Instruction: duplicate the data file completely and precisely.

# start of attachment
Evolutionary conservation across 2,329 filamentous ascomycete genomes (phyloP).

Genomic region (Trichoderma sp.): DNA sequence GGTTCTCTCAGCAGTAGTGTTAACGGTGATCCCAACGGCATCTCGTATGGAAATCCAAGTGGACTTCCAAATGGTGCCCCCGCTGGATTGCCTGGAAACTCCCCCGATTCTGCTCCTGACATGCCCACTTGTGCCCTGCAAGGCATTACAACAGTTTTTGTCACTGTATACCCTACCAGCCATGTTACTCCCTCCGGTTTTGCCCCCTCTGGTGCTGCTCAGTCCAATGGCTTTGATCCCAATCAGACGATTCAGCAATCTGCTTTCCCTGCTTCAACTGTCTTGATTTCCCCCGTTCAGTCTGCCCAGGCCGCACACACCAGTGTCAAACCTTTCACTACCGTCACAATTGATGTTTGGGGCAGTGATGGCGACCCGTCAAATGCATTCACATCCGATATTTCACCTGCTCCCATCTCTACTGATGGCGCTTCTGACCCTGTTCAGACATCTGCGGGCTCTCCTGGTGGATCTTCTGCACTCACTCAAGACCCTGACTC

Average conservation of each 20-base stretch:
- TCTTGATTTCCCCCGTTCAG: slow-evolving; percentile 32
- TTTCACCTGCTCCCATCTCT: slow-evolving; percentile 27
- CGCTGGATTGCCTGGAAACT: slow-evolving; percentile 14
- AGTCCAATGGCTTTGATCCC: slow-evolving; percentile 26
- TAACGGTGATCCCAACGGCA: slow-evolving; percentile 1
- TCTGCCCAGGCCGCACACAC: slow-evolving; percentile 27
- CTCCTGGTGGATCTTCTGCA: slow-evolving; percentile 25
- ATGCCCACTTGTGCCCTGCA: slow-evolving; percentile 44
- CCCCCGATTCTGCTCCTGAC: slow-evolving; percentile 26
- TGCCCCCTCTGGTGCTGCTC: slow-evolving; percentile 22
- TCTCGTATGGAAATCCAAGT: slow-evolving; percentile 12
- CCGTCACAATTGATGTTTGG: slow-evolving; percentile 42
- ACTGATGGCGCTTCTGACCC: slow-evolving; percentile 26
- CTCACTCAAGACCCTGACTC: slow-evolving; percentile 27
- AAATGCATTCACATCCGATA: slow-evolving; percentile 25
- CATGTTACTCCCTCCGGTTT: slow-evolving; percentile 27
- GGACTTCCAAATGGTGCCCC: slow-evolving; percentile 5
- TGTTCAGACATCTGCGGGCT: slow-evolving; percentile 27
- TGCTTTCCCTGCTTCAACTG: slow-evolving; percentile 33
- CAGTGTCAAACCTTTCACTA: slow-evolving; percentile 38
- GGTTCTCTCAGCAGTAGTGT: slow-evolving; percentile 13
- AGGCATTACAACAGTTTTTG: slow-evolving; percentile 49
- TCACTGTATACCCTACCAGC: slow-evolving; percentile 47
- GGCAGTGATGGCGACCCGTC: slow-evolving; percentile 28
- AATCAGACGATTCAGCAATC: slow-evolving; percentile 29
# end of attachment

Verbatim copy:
Evolutionary conservation across 2,329 filamentous ascomycete genomes (phyloP).

Genomic region (Trichoderma sp.): DNA sequence GGTTCTCTCAGCAGTAGTGTTAACGGTGATCCCAACGGCATCTCGTATGGAAATCCAAGTGGACTTCCAAATGGTGCCCCCGCTGGATTGCCTGGAAACTCCCCCGATTCTGCTCCTGACATGCCCACTTGTGCCCTGCAAGGCATTACAACAGTTTTTGTCACTGTATACCCTACCAGCCATGTTACTCCCTCCGGTTTTGCCCCCTCTGGTGCTGCTCAGTCCAATGGCTTTGATCCCAATCAGACGATTCAGCAATCTGCTTTCCCTGCTTCAACTGTCTTGATTTCCCCCGTTCAGTCTGCCCAGGCCGCACACACCAGTGTCAAACCTTTCACTACCGTCACAATTGATGTTTGGGGCAGTGATGGCGACCCGTCAAATGCATTCACATCCGATATTTCACCTGCTCCCATCTCTACTGATGGCGCTTCTGACCCTGTTCAGACATCTGCGGGCTCTCCTGGTGGATCTTCTGCACTCACTCAAGACCCTGACTC

Average conservation of each 20-base stretch:
- TCTTGATTTCCCCCGTTCAG: slow-evolving; percentile 32
- TTTCACCTGCTCCCATCTCT: slow-evolving; percentile 27
- CGCTGGATTGCCTGGAAACT: slow-evolving; percentile 14
- AGTCCAATGGCTTTGATCCC: slow-evolving; percentile 26
- TAACGGTGATCCCAACGGCA: slow-evolving; percentile 1
- TCTGCCCAGGCCGCACACAC: slow-evolving; percentile 27
- CTCCTGGTGGATCTTCTGCA: slow-evolving; percentile 25
- ATGCCCACTTGTGCCCTGCA: slow-evolving; percentile 44
- CCCCCGATTCTGCTCCTGAC: slow-evolving; percentile 26
- TGCCCCCTCTGGTGCTGCTC: slow-evolving; percentile 22
- TCTCGTATGGAAATCCAAGT: slow-evolving; percentile 12
- CCGTCACAATTGATGTTTGG: slow-evolving; percentile 42
- ACTGATGGCGCTTCTGACCC: slow-evolving; percentile 26
- CTCACTCAAGACCCTGACTC: slow-evolving; percentile 27
- AAATGCATTCACATCCGATA: slow-evolving; percentile 25
- CATGTTACTCCCTCCGGTTT: slow-evolving; percentile 27
- GGACTTCCAAATGGTGCCCC: slow-evolving; percentile 5
- TGTTCAGACATCTGCGGGCT: slow-evolving; percentile 27
- TGCTTTCCCTGCTTCAACTG: slow-evolving; percentile 33
- CAGTGTCAAACCTTTCACTA: slow-evolving; percentile 38
- GGTTCTCTCAGCAGTAGTGT: slow-evolving; percentile 13
- AGGCATTACAACAGTTTTTG: slow-evolving; percentile 49
- TCACTGTATACCCTACCAGC: slow-evolving; percentile 47
- GGCAGTGATGGCGACCCGTC: slow-evolving; percentile 28
- AATCAGACGATTCAGCAATC: slow-evolving; percentile 29